Japan Museums: Nagasaki Museum of History and Culture
Nagasaki Museum of History and Culture 長崎歴史文化博物館
The Nagasaki Museum of History and Culture opened in Nagasaki in 2005 and is an excellent, modern museum dedicated to the theme of "Overseas Exchange" in the Edo Period of Japanese history, namely between Dutch and Chinese merchants and Japan through the medium of this port city.
The Nagasaki Museum of History and Culture is divided into two main sections: the History and Culture Exhibition Zone, displaying around 48,000 exhibits including historical documents, maps and arts and crafts and the Japanese Government of Nagasaki Zone, a modern reconstruction of the original Nagasaki Magistrate's Office. Above the History and Culture Exhibition Zone is a Temporary Exhibition Room. The exhibits have sparse explanations in English but the video panels have a touch screen for English, Korean, Chinese or Japanese.
The History and Culture Exhibition Zone introduces the history of Portuguese, Dutch, Korean and Chinese trade with Nagasaki in the Edo and early Meiji periods. European and Asian goods were introduced into Japan by Portuguese and later Dutch traders confined on the artifical island of Dejima.
The Chinese merchants had their own settlement close to what is now Nagasaki's Chinatown. Western and Chinese technology as well as ideas, customs and cuisine also passed into Japan alongside imported commodities and consumer goods.
The museum utilizes video to present this long history of international exchange in addition to a large collection of both original and reconstruction artefacts. There are models of western and Chinese ships which brought goods such as sugar, silk, ceramics, tortoise shell and medicines in exchange for Japanese copper ingots, gold and silver, marine products and pottery.
This lucrative trade encouraged the growth of domestic industries in Nagasaki producing lacquer, byobu folding screens, ceramics and art works based on Namban (southern barbarian) styles often featuring exotic foreigners with large noses, beards and outlandish faces in their designs.
After the opening up of Nagasaki and other Japanese ports such as Kobe, Yokohama and Niigata in the Ansei Treaties of 1858, Nagasaki became a funnel for the import of western technology, industry and science.
The strong influence of China on Nagasaki, which stemmed from the establishment of the Chinese Quarter in the city is seen in the museum's reconstruction of parts of a Chinese temple and information on Nagasaki's Chinese festivals such as the Nagasaki Lantern Festival and the Peiron dragon boat races.
Rangaku - Dutch Learning
The History and Culture Exhibition Zone also introduces the influence of such famous residents of Dejima as Engelbert Kaempfer (1651-1716), Carl Peter Thunberg (1723-1828), Isaac Titsingh (1745-1812) and Philipp Franz von Siebold (1796-1866), four, famous, European physicians who did much to introduce western, medical and scientific knowledge to Japan and interpret Japan and its culture for a wider European audience. These men influenced and interacted with Japanese scholars of rangaku such as Sugita Genpaku (1733-1817), Hanaoka Seishu (1760-1835), Udagawa Yoan (1798-1846) and Ito Keisuke (1803-1901).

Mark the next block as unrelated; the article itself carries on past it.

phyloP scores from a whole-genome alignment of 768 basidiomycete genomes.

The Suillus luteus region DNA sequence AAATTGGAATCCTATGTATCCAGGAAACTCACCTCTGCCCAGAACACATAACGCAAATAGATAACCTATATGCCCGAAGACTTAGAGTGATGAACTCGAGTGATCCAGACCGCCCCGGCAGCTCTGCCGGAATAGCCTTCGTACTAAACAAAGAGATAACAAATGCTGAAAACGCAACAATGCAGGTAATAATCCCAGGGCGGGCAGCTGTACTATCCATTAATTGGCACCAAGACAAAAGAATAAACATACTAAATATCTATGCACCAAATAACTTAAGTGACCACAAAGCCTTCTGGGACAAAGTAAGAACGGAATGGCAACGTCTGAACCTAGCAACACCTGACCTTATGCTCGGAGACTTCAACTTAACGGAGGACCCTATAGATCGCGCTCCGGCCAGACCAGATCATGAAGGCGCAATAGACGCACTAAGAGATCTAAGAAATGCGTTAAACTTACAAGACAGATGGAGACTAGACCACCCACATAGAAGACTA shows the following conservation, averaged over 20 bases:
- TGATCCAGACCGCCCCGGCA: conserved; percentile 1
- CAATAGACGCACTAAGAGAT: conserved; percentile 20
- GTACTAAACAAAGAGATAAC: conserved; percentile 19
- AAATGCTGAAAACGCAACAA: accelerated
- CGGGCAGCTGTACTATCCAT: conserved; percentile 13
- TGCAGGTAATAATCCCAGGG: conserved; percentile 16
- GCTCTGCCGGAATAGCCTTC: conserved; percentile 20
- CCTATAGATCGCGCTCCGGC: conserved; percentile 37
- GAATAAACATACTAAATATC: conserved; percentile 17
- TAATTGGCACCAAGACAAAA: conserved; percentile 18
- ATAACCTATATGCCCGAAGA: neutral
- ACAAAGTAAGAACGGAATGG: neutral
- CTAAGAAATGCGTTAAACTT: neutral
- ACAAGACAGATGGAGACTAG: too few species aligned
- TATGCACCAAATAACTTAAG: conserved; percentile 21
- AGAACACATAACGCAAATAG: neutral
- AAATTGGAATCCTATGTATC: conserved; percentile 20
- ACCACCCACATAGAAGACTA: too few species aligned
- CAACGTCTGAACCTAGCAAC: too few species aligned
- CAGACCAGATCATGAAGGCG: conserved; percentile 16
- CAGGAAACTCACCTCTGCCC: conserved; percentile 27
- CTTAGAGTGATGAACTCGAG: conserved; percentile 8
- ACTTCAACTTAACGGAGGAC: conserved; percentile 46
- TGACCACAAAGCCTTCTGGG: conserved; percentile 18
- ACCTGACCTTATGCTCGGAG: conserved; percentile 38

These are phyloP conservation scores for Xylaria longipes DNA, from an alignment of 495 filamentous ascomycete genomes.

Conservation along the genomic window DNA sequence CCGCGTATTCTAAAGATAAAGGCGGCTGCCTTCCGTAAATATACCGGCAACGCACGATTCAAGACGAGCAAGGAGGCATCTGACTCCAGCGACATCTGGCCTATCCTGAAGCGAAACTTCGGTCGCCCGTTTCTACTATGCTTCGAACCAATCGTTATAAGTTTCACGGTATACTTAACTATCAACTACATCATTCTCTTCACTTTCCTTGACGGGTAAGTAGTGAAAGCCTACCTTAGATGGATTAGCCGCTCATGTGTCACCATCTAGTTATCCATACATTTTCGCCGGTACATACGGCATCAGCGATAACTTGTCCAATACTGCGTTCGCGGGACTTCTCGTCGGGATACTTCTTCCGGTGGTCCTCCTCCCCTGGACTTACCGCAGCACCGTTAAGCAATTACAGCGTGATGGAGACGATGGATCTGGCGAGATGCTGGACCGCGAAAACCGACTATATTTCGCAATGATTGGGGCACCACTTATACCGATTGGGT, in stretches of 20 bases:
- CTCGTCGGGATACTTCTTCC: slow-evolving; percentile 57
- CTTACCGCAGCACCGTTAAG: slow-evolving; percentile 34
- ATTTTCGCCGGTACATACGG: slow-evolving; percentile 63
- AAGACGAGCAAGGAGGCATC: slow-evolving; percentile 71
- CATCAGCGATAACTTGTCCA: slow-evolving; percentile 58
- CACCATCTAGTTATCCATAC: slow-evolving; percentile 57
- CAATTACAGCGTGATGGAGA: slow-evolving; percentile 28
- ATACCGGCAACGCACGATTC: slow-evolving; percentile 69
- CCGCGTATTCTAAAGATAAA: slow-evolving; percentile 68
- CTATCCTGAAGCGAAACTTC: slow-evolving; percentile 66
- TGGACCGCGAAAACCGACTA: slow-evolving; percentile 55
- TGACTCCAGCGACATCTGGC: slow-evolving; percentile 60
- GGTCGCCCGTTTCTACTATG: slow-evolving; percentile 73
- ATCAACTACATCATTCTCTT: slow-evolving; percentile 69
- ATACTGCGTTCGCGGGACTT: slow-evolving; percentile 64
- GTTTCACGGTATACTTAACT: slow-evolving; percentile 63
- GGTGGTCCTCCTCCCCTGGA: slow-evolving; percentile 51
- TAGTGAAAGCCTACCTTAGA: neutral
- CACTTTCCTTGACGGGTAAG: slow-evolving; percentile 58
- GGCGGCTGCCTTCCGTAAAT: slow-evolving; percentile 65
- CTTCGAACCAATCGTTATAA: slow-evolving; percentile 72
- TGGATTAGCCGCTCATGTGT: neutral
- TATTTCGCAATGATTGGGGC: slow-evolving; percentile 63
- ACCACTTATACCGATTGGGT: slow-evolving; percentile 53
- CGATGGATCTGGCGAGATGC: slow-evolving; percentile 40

Various things from the outside world such as cabbage, chocolate, clover, coffee, beer, tomatoes, ship's paint or tar (penki from the Dutch word pek), games such as badminton and billiards are known to have been introduced to Japan through Dejima on the over 600 Dutch ships that came to Nagasaki during the Edo Period. Siebold is credited with introducing the first piano into Japan through Dejima.
Visitors remove their shoes to enter the tatami-floored Nagasaki Magistrate's Office, where the Tokugawa regime appointed magistrate or bugyo was in charge of all foreign trade in the city.
The wooden buildings cover a large area and have been faithfully reconstructed using original maps and drawings. Among the rooms are the oshirasu, or court room where the bugyo held cases of smuggling and other wrong-doing, the shoin room, where he received important visitors and the taimensho, or interrogation room.
Historical re-enactors, dressed in period costume act out such events as trials of smugglers and the Siebold Incident of 1826, when Philipp Franz von Siebold ona journey to Edo (Tokyo), was caught in possession of a map of Japan and forced to leave the country, leaving his Japanese "wife" and child behind.
A video theater presents the history of Nagasaki (in Japanese) and the Bugyo Exhibition Room displays original documents and the results of recent archeological digs.
The impressive grounds and gardens of the Magistrate's office, done in Japanese style, are worth a stroll and give a good impression of what the building must have looked and felt like in the Edo Period. The grounds hold an Event Square and the Ginrei Museum Restaurant, a recreation of an original 1930's western restaurant with period furnishings and paintings. The Museum Shop is located near the entrance.
Access - Getting to Nagasaki Museum of History and Culture
The Nagasaki Museum of History and Culture is close to both Sakura-machi and Kokaido-mae tram stops and the Sakura-machi Koen-mae bus stop. Admission is 600 yen and the hours are 8.30am-7pm daily (closed on the third Tuesday of the month or the next day if Tuesday is a National Holiday).
An extra fee is charged for special exhibitions.
Virtually across the road is the free Museum for the Former Site of Santo Domingo Church, which shows the excavations of the former Dominican Church, which later became the site of the residence of the Nagasaki magistrate (bugyo), after the expulsion of the Portuguese and Spanish.
Nagasaki Museum of History and Culture
1-1-1 Tateyama, Nagasaki 850-0007
Tel: 095 818 8366